Yes, there is an art to communication. Knowing how you communicate will have a huge impact on your relationships with others. Are you a listener, a talker, a critic or a supporter? Do you rely on body language and gestures? Is your focus on tone? Maybe you love words.
From the moment we are born we begin communicating. Parents in a very short amount of time learn to "read" their baby's messages without that child speaking. Body language, cries and other sounds indicate to the parent what that child needs. They tune in.
What if we took that skill and applied it to other relationships in our lives? Often we react to the words someone is speaking without noticing the expression on their face or the tone in their voice. There are so many layers to communicating. This is why, sometimes, the written word can fail us, especially in today's quick delivery of texting and instant messaging. Intent and emotion do not always come through, even when we use those silly smiley faces to soften our words. We all have had times when our message was misinterpreted or had it land harshly which was not our intent.
Knowing how we usually communicate with others and what our style is allows us the opportunity to hone our skills, to explore ways to broaden our communicating abilities and to seek what may not be working for us. Feeling misunderstood by someone in your life? Maybe you need to try a different approach to your communication skills with them.
Do you often hear from others that they feel unheard by you? Maybe it is time to practice new listening skills. Do you say something to someone and are often surprised by the way they react? Perhaps your delivery is off, maybe your body language or tone do not match your words? All opportunities to become better at the art of communication.
For the next few days, pay attention to the feedback you get from various conversations and relationships. Notice if there is a pattern or if there is one particular person that you seem to be misunderstood by. This is a great place to explore new ways of listening or speaking. Perhaps a different form of communication is needed.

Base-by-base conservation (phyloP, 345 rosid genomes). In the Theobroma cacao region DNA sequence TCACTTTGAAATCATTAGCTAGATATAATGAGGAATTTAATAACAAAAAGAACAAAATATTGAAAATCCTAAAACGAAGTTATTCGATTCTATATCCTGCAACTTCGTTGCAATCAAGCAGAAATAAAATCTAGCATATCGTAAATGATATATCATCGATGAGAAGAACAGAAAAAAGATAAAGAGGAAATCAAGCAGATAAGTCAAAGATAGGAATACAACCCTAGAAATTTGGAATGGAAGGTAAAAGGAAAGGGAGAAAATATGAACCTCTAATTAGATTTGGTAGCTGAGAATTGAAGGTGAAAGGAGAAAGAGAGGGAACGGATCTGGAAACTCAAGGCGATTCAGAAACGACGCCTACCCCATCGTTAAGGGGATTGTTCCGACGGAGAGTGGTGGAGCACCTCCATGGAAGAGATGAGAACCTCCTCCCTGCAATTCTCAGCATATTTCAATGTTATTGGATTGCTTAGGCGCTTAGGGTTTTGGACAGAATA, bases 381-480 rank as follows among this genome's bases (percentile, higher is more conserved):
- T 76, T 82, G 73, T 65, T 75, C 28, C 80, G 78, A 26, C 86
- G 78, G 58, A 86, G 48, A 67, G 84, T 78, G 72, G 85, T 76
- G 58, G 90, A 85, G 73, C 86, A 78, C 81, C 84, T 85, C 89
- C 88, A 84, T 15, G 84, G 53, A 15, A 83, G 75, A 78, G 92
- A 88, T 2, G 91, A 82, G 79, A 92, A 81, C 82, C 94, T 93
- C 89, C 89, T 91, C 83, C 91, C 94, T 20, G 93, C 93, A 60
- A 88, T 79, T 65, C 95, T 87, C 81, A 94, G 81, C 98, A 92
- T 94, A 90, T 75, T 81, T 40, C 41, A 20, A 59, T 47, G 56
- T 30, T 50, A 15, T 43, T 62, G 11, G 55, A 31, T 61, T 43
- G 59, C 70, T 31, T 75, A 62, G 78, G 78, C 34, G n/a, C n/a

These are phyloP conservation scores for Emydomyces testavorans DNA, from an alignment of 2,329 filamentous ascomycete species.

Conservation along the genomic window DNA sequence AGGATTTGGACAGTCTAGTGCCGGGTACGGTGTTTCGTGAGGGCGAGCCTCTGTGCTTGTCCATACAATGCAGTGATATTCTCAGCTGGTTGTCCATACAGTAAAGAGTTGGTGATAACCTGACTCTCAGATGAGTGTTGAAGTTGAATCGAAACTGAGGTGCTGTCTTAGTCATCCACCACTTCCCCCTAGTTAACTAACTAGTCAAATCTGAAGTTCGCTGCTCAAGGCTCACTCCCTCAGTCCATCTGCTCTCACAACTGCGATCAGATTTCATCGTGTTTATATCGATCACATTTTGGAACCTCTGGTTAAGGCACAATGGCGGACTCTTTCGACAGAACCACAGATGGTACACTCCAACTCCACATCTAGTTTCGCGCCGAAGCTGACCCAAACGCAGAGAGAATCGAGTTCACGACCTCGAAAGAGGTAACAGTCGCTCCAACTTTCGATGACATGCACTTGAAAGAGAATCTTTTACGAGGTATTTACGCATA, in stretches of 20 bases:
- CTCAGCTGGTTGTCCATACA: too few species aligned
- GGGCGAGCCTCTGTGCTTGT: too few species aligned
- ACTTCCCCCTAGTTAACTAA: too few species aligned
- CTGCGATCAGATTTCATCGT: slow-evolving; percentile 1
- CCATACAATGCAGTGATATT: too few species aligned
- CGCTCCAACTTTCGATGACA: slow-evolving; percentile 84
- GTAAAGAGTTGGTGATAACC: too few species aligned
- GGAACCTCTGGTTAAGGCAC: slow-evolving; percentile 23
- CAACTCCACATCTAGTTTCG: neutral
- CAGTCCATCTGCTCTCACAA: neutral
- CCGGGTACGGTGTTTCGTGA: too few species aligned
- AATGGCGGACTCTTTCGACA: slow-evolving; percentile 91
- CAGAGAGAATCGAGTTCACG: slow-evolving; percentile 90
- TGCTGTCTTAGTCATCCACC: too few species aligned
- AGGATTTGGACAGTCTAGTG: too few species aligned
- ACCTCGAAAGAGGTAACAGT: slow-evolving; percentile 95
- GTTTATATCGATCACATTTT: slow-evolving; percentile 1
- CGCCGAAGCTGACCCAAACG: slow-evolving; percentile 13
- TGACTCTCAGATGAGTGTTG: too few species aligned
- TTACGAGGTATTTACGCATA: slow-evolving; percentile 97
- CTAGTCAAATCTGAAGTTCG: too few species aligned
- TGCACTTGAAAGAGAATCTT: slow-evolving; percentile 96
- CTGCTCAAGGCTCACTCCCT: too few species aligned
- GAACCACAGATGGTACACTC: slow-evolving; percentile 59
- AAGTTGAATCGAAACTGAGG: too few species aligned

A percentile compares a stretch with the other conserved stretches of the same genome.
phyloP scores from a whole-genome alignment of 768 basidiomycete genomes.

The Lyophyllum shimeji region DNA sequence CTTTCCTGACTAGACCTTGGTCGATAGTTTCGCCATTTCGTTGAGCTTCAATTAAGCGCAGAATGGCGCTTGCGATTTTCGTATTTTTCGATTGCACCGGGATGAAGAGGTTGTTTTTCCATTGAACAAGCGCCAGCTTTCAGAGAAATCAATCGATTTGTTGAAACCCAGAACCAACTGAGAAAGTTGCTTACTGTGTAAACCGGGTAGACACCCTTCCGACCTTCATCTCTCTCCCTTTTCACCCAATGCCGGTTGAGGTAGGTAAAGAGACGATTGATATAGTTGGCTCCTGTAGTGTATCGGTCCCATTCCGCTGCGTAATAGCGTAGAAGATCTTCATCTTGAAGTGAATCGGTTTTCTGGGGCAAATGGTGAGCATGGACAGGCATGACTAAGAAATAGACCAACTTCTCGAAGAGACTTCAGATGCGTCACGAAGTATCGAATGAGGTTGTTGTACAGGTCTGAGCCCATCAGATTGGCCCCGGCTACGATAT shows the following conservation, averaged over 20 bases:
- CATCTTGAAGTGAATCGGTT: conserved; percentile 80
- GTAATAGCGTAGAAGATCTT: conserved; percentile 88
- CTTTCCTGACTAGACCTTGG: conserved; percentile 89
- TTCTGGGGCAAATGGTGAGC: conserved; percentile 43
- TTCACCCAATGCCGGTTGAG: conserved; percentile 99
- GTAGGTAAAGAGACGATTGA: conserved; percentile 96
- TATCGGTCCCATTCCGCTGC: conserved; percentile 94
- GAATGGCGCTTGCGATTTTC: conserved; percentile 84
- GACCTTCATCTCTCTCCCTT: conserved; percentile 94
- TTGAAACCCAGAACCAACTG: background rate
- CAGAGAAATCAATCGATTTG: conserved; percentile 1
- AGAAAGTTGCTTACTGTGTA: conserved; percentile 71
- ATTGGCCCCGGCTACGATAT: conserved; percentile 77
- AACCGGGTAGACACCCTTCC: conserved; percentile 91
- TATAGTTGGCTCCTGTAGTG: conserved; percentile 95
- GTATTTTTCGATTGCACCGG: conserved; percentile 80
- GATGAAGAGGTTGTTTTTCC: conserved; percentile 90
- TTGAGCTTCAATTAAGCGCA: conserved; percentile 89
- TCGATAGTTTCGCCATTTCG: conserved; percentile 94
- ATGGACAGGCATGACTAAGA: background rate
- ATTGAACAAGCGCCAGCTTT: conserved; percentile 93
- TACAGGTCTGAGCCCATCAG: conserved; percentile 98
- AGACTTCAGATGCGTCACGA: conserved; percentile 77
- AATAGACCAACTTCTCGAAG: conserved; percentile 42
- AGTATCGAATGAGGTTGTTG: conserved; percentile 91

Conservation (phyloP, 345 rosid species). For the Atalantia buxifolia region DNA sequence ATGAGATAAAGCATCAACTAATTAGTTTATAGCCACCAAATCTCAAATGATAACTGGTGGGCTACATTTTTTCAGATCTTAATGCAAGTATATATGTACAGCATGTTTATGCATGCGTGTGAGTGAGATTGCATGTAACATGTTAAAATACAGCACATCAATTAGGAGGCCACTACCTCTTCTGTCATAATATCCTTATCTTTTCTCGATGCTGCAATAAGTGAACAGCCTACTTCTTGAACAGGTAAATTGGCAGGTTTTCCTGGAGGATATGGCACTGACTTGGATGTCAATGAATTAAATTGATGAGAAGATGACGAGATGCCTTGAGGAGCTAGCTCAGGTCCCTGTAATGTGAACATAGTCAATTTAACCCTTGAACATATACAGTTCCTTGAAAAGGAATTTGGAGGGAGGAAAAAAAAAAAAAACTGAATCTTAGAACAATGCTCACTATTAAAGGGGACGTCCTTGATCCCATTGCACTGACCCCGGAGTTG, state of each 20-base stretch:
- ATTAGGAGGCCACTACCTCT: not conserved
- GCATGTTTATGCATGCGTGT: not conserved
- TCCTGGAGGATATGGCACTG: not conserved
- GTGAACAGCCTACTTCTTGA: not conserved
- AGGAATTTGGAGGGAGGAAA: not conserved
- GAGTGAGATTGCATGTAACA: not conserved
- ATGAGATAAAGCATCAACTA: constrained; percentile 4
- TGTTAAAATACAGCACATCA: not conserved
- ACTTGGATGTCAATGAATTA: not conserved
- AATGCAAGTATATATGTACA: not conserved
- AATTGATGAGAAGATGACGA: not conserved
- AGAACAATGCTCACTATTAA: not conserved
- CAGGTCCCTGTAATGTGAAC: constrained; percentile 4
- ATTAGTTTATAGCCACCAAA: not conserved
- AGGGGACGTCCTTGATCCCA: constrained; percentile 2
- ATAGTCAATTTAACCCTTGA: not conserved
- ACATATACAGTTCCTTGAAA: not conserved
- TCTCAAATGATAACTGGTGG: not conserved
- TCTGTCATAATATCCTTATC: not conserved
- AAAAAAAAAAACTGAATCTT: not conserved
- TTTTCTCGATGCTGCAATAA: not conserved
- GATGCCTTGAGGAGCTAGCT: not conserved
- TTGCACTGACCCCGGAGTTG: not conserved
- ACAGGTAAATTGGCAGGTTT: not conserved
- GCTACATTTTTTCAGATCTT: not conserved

Often when my children were in there teens we used notes to share our thoughts with each other. It kept the spoken drama and high emotions out of the equation, for the most part, so that we felt heard and could make our point. It was very empowering for my children and less stress provoking for us parents. Both sides felt heard.
When my children were much younger and their vocabulary was limited I would sometimes have them act out the way the were feeling when they were distressed. They were able to, in a very creative way, share with me their fears or their worries in a much deeper way through body language and facial expression.
When I was tending to my ailing parents and my father lost his ability to speak I would have him squeeze my hand to show me how bad his pain was. A soft squeeze meant not too bad a firmer grip indicated more.
These are all powerful ways of communicating and are very effective. Being willing to explore the art of communication will only benefit you and your relationships. It broadens and deepens the connection. We need to be invested in our communication with others, to be willing to be fully present, attentive to the message, willing to deepen the conversation and flexible in our delivery. Become a master at the art of communication.